When Sannino first took charge of Watford he was coy whenever asked if the Hornets could reach the Championship play-offs. He insisted he hadn’t looked at the table during his first few weeks at the club.
His assessment of the Watford squad was one that “had great ability but they are certainly able to improve”.
The Hornets flirted with the play-off positions after Sannino’s arrival. But then the team developed a disturbingly consistent tendency to concede late goals.
It became Watford’s Achilles heel and ultimately ruined the club’s bid for the play-offs.
The watershed fixture was at Queens Park Rangers at the end of April. The Hornets put on an impressive display but walked off after a disappointing 2-1 defeat. Their hopes were ended.
What followed has cast a long shadow over the Hornets’ season. Three defeats. Three abject performances. The last of which – a 4-1 loss at home to Huddersfield Town on the final day of the campaign – provoked disgruntled supporters to question the players and staff.
Sannino discussed the players’ passion and commitment after those final three games. He conceded the end to the season had been disappointing but is determined to ensure that Watford don’t falter next time around.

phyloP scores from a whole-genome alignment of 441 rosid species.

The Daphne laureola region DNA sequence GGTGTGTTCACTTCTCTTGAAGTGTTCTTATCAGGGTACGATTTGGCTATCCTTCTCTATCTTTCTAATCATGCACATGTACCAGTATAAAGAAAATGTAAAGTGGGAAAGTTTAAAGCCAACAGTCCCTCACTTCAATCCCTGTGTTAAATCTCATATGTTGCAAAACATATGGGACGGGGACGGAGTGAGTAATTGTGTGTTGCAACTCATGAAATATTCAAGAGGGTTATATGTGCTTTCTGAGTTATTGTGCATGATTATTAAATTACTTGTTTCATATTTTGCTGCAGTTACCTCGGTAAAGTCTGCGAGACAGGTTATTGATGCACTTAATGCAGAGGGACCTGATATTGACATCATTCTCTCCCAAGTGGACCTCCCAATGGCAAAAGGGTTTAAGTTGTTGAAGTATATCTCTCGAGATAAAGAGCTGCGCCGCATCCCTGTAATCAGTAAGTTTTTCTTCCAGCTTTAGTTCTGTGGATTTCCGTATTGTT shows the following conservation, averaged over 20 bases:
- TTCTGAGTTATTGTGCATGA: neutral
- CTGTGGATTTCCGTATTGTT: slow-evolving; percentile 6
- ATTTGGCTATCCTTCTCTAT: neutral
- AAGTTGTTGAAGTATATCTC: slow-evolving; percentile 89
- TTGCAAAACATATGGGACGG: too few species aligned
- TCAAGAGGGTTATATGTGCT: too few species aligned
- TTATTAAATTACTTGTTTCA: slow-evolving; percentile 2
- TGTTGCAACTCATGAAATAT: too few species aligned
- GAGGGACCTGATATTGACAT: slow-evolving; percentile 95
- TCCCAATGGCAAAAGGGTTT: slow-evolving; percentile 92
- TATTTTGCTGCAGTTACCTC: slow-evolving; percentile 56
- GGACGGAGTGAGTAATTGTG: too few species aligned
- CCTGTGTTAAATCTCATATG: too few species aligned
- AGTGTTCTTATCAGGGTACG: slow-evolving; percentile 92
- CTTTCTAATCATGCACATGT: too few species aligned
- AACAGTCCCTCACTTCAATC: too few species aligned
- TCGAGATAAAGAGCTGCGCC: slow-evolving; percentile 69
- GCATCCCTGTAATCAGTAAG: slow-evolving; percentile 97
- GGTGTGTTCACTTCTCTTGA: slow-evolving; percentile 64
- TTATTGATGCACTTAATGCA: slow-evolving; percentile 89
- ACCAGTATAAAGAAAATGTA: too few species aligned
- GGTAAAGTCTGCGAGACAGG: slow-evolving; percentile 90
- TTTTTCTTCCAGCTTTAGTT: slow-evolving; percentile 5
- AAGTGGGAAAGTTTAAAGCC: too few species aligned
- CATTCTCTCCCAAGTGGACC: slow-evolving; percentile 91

He said: “We’ve finished in mid-table. I think the club want to improve the team. Next season will be very special and we have to make sure we can build a team that can improve. We want a team that can fight until the end of the Championship.
“I am looking forward to pre-season. We will have a break, recharge ourselves and we will have a strong pre-season.”
So when it comes to the “who will stay and who will go?” summer transfer merry-go-round, what’s likely to happen?
Veteran defender Marco Cassetti will leave the club when his contract expires at the end of June. The future of others – including first-choice goalkeeper and club captain Manuel Almunia – are yet to be announced.
Those on loan are likely to return to their parent clubs. However, Watford have already begun talks to make Daniel Tozser a permanent signing.
One other player whose future will be speculated on is Troy Deeney. The striker scored 25 goals this season and doggedly led the Hornets attack for the majority of the campaign.
For predatory clubs anxious to bolster their attacking line-up, the fact that Deeney also struck 20 goals last season could sway would-be suitors to bid for him.